Belfast Telegraph

Frances Burscough

My Father’s Day gift that ended all others 

Happy Father’s Day weekend to all the dads out there; I hope you’re all being spoilt rotten by your adoring kids! I’m finally back in Belfast after having spent most of the year so far looking after my 85-year-old dad in England, so I won’t be seeing him this weekend. However, there are seven other offspring to take over where I left off, so he’s in good hands. When I told dad I’d be away for Father’s Day he said: “Well, every day is Father’s Day when you’ve got eight kids caring for you!” Bless him.

Frances Burscough

Notes from my best selling goggle book 

I'm thinking of writing a book. It will be based on actual conversations with my dad Frank over the last year while I've looking after him at the old family home. Just to remind you about Francis Burscough the First; he's an 84-year-old retired dentist. He's a widower (mum died 10 years ago), he's got a bad back and two replacement hips, plus a heart by-pass, so doing anything very active is out of the question. As a result he had to give up two of his favourite activities - playing golf and hill walking - a long time ago. His other favourite activity, drinking whisky, was banned by the doctor because of all the medications he's on. He no longer drives, because he kept forgetting where he'd parked the car and then came home on the bus. As for his memory, well it's getting noticeably shorter every passing day. He's also partly deaf too now, which means that socialising is also a bit of a problem. He does have hearing aids, but he's selective about when he wears them. For example he'll happily put them on when family members come round to visit so he can hear them, but he always "forgets" to put them in when he goes to Mass so he doesn't have to listen to the sermon.

Frances Burscough

A precious memory I will always cherish 

We had a party recently in Preston to celebrate 50 years since the Burscoughs moved into the family homestead on Black Bull Lane. At one stage, 10 of us had lived there simultaneously — mum, dad, John, Louise, Chris, Jim, Me, Marie, Rachel and Lucy — but now it’s just dad (who’s suffering from Alzheimers) and whoever is staying there to look after him. We decided to make it a fancy dress party, and everyone wore something to represent one of the eras we had lived through in those 50 years. I decided to honour a very special era from my childhood. I will call it the Year of the Dove...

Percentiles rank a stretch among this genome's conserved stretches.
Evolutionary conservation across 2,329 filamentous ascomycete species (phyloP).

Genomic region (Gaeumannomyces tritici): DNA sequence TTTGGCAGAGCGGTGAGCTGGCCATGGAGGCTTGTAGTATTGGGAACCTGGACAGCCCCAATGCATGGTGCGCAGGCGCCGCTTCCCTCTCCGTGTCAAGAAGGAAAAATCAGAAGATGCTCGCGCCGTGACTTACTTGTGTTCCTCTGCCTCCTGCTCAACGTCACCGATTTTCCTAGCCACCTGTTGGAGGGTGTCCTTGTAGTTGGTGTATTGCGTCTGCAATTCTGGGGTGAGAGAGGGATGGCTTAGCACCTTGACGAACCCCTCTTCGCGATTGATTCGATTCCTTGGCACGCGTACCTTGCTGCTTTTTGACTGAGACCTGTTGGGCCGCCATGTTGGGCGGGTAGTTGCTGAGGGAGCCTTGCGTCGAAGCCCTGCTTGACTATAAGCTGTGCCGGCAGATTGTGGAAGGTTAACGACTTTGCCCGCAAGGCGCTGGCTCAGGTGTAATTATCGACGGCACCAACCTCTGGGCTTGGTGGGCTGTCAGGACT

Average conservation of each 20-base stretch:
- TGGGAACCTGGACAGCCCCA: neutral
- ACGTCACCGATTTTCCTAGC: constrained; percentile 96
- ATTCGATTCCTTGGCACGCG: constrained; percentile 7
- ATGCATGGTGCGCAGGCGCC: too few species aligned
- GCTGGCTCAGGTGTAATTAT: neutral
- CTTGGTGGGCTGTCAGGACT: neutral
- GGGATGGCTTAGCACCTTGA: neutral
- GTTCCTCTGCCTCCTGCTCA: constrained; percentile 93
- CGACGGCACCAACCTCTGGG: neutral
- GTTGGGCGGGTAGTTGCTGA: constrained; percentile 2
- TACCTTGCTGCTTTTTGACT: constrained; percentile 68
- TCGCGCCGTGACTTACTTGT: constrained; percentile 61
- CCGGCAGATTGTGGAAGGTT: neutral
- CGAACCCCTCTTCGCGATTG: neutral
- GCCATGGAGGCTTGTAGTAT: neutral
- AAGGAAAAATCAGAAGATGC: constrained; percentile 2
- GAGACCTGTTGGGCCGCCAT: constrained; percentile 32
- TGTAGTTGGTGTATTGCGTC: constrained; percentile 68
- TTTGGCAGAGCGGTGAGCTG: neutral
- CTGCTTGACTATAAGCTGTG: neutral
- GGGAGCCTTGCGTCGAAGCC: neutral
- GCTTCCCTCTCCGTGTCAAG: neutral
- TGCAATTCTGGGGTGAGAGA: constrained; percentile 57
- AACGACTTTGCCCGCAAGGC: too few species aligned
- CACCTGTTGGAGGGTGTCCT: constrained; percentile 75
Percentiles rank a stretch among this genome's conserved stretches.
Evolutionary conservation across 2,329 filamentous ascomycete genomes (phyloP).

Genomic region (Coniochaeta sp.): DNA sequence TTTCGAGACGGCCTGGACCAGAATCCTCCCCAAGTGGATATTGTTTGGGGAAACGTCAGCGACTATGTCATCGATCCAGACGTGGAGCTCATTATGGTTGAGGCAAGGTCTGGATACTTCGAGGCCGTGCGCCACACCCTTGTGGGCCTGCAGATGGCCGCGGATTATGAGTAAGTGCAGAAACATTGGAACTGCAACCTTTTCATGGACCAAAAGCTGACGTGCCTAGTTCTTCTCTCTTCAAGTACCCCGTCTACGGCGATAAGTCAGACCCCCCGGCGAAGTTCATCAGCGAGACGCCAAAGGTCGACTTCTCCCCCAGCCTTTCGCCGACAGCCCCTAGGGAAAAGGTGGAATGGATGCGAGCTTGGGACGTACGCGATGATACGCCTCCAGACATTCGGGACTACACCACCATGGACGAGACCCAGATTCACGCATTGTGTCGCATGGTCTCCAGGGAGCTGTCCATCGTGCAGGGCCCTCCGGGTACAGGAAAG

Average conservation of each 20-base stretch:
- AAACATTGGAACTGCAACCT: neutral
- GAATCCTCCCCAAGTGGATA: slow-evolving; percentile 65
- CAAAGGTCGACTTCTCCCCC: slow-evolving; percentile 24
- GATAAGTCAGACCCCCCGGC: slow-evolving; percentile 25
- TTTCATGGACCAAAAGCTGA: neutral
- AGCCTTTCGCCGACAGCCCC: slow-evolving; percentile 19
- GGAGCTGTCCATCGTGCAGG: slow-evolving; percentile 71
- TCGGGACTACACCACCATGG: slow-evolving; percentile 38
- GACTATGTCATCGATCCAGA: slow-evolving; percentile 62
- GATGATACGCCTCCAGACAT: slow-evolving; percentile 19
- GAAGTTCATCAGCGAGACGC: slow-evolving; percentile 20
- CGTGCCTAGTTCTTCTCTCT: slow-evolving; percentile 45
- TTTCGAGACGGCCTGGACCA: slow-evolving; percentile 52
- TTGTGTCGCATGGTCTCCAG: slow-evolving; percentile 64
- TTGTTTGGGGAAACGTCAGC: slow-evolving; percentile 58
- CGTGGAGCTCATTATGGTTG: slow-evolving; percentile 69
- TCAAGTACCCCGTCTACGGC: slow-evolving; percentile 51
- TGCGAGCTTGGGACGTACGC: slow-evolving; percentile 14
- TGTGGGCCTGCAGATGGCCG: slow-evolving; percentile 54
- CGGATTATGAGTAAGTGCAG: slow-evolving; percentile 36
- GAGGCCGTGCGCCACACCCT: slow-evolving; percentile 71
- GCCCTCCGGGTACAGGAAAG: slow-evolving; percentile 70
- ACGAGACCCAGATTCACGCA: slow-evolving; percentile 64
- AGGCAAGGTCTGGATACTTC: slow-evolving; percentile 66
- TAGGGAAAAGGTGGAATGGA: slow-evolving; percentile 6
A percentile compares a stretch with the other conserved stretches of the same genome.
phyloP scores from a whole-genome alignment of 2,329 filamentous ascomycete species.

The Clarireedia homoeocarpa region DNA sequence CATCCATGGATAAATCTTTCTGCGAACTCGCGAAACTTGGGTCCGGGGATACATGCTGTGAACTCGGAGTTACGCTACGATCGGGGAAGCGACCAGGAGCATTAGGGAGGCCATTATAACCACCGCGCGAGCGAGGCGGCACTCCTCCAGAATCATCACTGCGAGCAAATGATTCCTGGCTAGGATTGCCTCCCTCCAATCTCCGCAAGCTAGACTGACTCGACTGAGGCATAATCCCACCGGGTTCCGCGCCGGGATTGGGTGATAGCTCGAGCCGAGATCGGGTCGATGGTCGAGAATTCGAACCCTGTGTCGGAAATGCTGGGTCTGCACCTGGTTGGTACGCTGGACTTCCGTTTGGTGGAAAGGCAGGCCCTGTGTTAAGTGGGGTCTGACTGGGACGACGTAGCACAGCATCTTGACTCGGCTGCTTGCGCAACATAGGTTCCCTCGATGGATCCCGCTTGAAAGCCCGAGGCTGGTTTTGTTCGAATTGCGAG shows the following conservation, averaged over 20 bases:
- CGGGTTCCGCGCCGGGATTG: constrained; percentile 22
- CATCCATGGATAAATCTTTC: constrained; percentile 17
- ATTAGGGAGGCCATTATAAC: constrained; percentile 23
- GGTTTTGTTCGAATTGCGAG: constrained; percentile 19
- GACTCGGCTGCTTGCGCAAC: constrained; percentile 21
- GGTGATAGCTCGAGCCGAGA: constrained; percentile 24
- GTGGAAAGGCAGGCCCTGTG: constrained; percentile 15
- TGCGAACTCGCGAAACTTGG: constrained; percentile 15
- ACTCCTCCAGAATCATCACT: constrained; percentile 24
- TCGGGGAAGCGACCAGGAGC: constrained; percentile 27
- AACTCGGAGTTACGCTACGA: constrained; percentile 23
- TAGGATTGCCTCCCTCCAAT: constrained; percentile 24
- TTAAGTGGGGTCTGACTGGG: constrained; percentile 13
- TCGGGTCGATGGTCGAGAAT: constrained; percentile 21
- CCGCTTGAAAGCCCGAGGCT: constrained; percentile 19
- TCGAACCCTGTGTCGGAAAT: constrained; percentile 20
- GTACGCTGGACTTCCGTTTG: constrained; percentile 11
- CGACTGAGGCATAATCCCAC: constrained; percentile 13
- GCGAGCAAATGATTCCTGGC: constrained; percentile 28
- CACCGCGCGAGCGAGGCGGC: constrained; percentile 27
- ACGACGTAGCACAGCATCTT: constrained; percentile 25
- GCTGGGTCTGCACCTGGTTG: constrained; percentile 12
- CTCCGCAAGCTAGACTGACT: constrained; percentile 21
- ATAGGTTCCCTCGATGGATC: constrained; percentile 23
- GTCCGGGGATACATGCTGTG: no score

It's a real crime how much drama I watch 

Not that I'm a couch-potato or anything, but I've noticed that in the first six weeks of the year there are often so many TV dramas appearing that you could stay up til midnight every night catching up on 'catch-up'. Fortunately with a little bit of jiggery-pokery with the red button on the remote control, the invaluable 'plus one' channels, iPlayer, More4 and Sky Plus it is possible to co-ordinate your recordings so that you have enough time to spread them out over the entire week and to make a cup of cocoa between episodes.

Frances Burscough

US Presidential election: Why I'm rooting for Hillary Clinton on Tuesday 

I'm no expert at American politics. In fact (to use the the state-side vernacular) I know diddly squat about it and the little bit I do know don't amount to a hill of beans in this crazy world. However it is pretty clear for all to see that the Republican candidate is a bewilderingly inarticulate, outrageously offensive, rabble-rousing, hate-mongering, misogynistic megalomaniac who could single-handedly make the United States into a laughing stock and the world a much more dangerous place to live in if he's handed the keys to the White House.

Frances Burscough

Dad's garden calls me for harvest home 

I'm just back from another trip to England to look after my dad, and I could not have picked a better time to be there. Early Autumn,my favourite time of the year. Dad still lives in the home where I grew up - a big, imposing, red brick detached house at the top of a hill on a busy road in Preston, Lancashire. From the outside it looks like a Catholic Parish Hall, mainly because of the statue of the Sacred Heart of Jesus standing boldly in the front window, arms outstretched as though personally welcoming anyone who walks up the long driveway and encouraging passers-by to pop in and worship.

Frances Burscough

Making life easier for our elderly relatives 

I've been in England all this week, looking after my dad, who's 83 and slowly succumbing to old age. Or, as he puts it, he's "losing his marbles". We first noticed something was up a few years ago when he went into town in the car but then came back on the bus. He'd forgotten where he had parked the car and so he just came home without it. My sister and I spent the rest of that day driving through Preston looking for it, imagining an astronomical parking fee or, even worse, a clamp. Eventually we found it in a church car park and the keys were still in the ignition.


From Belfast Telegraph